Wednesday Wanderings: Oxford

Friday in London … well, it really began Thursday night. After we got back to the hotel from seeing Phantom, I opened up Facebook. I knew my agent and her friend/co-worker were in England on a Jane Austen tour and Janet and I knew we’d be overlapping in London by a few days. But it’s a big city and we didn’t compare notes about where we’d be or make any plans to meet up. But every night on her tour, Janet posted a picture of her view out of her room. Thursday night … her view was my view! So I knew she was in our hotel and in a room nearly adjacent to ours.

But, still, it’s a big hotel with lots of guests leaving and coming at all hours. We would be up early the next morning and off to catch a train from Paddington Station to Oxford.

We went to breakfast Friday morning at seven o’clock, when the buffet opened. We were shown to our seats and I went to fill a plate while Stud Muffin waited at our table. As I made my way back to him, who did I see seated two tables over?

Yes! My wonderful agent and her friend! We exclaimed over the crazy coincidence, hugged, took a picture, and compared notes on what we had seen/hoped to see/planned to see. When Wendy heard we were headed to Oxford, she said to be sure and see the Ashmolean. I filed that tidbit for future reference, but didn’t really know what it was.

After breakfast and saying goodbye, we walked the short distance to Paddington Station. It was through a different neighborhood than we had walked before, and was about half a mile. We found it with no problem, but as we approached the station, we heard sirens in the distance, then law enforcement officers of some sort passed us, walking briskly, all business. We weren’t sure (still aren’t) if they were Tube/Underground security, London policemen, or Brute Squad officers.

We printed our tickets from the kiosk, found our train, and took our seats. We had about an hour ride to Oxford, where we had a bit of time to kill before our Thames River cruise. On the train, I checked email and found a message from the US Consulate in London, advising us that there had been a “security incidence” in London and we should let our family and friends at home know that we were safe. I did that, not knowing what kind of incident had occurred or where.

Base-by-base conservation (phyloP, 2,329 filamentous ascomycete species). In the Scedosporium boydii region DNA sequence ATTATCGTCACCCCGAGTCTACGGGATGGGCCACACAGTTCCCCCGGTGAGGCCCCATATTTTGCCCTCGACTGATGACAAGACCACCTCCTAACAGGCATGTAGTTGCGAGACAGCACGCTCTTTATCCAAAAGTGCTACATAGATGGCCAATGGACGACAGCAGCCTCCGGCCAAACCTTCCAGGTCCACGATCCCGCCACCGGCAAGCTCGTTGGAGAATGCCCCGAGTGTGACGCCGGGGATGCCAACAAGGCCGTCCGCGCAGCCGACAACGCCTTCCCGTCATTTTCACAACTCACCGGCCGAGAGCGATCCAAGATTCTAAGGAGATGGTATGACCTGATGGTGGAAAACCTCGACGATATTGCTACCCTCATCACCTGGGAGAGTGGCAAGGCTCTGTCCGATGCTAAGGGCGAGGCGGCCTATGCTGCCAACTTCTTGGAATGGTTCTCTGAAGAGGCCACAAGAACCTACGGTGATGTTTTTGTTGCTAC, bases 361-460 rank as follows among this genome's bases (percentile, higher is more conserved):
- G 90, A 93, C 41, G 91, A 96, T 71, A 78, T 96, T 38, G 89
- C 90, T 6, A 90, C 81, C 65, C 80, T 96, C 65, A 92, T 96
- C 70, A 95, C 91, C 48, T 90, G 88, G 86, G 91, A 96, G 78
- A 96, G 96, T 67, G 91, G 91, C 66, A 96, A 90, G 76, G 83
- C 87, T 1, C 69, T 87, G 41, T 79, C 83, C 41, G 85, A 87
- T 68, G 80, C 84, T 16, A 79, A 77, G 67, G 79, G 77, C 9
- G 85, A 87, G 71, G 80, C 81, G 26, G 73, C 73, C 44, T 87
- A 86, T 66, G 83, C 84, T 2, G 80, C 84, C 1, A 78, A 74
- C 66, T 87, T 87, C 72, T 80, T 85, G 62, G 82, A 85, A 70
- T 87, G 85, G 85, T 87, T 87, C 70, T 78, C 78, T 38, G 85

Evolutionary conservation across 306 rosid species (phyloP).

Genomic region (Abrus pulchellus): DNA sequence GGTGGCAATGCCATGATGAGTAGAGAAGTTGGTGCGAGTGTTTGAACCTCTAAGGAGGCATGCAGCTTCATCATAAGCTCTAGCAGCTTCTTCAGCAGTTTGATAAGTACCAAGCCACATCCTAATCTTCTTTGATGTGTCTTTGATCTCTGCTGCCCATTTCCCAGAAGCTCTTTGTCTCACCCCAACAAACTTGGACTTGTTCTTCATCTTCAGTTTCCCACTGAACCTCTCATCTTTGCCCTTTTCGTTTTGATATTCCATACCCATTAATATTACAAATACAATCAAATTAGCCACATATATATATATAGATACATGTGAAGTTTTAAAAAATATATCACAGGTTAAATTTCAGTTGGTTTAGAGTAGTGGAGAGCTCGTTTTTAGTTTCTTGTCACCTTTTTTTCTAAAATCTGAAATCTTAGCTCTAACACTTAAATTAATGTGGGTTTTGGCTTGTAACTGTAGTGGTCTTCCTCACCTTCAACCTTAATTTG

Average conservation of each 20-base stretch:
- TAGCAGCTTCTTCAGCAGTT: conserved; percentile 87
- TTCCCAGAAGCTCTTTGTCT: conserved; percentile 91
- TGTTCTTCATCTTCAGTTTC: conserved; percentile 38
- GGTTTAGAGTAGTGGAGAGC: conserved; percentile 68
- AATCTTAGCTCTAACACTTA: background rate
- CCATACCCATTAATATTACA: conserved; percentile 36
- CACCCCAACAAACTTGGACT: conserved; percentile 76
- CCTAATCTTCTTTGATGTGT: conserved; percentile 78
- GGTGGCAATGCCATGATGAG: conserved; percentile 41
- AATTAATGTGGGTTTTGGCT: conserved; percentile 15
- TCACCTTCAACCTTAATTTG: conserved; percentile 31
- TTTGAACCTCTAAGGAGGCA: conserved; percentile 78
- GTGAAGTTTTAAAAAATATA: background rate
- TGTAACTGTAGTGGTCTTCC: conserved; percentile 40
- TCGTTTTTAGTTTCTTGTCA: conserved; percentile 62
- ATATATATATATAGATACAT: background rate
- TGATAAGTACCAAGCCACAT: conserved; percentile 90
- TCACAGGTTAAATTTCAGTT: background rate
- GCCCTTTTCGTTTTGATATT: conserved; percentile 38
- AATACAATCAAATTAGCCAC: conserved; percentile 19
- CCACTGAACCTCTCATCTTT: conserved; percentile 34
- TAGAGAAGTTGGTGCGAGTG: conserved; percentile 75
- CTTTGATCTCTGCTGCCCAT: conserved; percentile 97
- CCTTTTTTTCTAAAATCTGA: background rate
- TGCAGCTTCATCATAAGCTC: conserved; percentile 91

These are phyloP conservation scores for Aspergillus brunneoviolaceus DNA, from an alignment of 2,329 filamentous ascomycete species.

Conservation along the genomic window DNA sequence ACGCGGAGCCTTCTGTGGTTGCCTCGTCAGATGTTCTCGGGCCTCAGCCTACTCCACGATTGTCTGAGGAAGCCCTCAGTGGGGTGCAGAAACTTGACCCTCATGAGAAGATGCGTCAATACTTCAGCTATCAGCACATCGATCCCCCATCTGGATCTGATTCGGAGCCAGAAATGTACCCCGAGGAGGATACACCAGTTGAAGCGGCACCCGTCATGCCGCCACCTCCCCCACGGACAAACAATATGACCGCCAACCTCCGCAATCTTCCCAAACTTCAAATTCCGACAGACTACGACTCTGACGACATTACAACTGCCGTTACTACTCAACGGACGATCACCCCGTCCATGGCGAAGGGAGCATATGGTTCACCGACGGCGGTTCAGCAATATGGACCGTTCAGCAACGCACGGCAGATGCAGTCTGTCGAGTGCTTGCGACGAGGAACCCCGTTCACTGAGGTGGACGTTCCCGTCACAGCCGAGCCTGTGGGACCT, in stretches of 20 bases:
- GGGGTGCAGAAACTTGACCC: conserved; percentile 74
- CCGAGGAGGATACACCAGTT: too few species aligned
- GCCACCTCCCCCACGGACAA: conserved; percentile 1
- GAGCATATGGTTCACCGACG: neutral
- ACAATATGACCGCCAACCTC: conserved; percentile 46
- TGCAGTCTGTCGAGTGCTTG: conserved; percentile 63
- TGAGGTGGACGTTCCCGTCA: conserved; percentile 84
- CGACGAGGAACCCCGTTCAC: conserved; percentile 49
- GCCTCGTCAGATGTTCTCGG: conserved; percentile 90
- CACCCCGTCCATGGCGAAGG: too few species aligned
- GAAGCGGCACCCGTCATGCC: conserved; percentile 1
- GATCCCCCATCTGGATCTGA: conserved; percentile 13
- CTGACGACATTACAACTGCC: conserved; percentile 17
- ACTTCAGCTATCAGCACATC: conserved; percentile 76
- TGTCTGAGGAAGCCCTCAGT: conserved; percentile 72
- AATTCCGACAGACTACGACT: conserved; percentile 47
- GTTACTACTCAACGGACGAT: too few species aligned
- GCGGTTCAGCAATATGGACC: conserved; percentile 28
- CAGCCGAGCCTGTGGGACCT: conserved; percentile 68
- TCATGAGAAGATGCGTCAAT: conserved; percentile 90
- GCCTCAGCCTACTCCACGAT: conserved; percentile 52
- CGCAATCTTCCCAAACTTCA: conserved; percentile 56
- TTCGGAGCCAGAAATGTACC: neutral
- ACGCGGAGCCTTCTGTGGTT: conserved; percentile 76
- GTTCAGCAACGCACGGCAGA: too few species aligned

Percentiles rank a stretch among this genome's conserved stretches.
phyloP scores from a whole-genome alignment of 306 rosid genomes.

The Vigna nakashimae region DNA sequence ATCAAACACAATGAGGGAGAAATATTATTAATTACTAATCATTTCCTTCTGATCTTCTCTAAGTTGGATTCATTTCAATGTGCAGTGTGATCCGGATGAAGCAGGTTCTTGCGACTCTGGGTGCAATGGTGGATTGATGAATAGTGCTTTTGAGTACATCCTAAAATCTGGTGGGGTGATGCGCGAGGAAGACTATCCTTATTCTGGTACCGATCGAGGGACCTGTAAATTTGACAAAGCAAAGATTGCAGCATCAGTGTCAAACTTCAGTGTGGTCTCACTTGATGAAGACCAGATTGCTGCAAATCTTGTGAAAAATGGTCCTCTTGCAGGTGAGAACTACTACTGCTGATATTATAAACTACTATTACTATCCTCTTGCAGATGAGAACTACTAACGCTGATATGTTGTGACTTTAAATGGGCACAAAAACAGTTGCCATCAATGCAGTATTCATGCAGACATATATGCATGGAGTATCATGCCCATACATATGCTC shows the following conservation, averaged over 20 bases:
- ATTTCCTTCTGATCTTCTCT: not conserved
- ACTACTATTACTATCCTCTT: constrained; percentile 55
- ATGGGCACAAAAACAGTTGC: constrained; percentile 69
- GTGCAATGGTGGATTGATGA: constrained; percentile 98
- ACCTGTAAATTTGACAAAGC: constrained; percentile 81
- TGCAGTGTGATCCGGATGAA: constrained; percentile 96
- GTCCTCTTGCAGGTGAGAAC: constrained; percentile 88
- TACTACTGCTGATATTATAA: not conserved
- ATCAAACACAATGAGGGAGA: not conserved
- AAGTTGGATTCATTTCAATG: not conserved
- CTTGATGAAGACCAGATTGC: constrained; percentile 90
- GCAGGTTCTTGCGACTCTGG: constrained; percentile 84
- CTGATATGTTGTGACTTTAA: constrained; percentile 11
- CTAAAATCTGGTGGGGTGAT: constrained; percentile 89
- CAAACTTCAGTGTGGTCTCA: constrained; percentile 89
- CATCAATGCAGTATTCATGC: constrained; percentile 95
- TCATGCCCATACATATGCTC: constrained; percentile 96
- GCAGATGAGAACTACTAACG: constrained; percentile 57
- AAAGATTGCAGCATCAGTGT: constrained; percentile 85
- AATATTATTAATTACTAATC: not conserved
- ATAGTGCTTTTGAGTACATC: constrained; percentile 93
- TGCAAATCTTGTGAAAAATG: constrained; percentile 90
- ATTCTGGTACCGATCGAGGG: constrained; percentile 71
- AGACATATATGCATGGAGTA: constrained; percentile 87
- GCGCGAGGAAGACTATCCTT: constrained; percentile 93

Dave found the acre of bicycle parking interesting. This was right outside of the Oxford train station.

In Oxford, we wandered the town and found our way to the restaurant where our cruise began. We had some tea and coffee while we waited and I added more data to our embattled cell phone plan.

The day was cloudy and chilly, but the boat had blankets and plastic that could be pulled down to protect us from the wind. It was a lovely time. Our boat had five couples and the captain, Alex, a young local woman. We saw some of the loveliest countryside, I believe, in England. Cows grazed along the river banks. There were community gardens lining the river just outside of town. We knew from watching Escape to the Country that what we call a yard, the British call a garden. We asked Alex if what we were seeing was indeed a community garden, but she replied, “No, they’re just vegetable plots.” It took a bit of back and forth before we remembered the language disconnect about yard/garden.

A pair of swans swam up to the boat, peering intently at us. I’m sure they were looking for a tidbit of something yummy to fly their way, but I swear they looked like they were expecting someone. They’d invited a guest and were quite certain she was arriving on that boat.

We had to pass through a lock, both coming and going. I’d never seen one work from the inside before and it was fascinating how the gate closed, the water gurgled away or whooshed in, the boat lowered in the compartment or was raised, then the opposite gate opened and we chugged along again.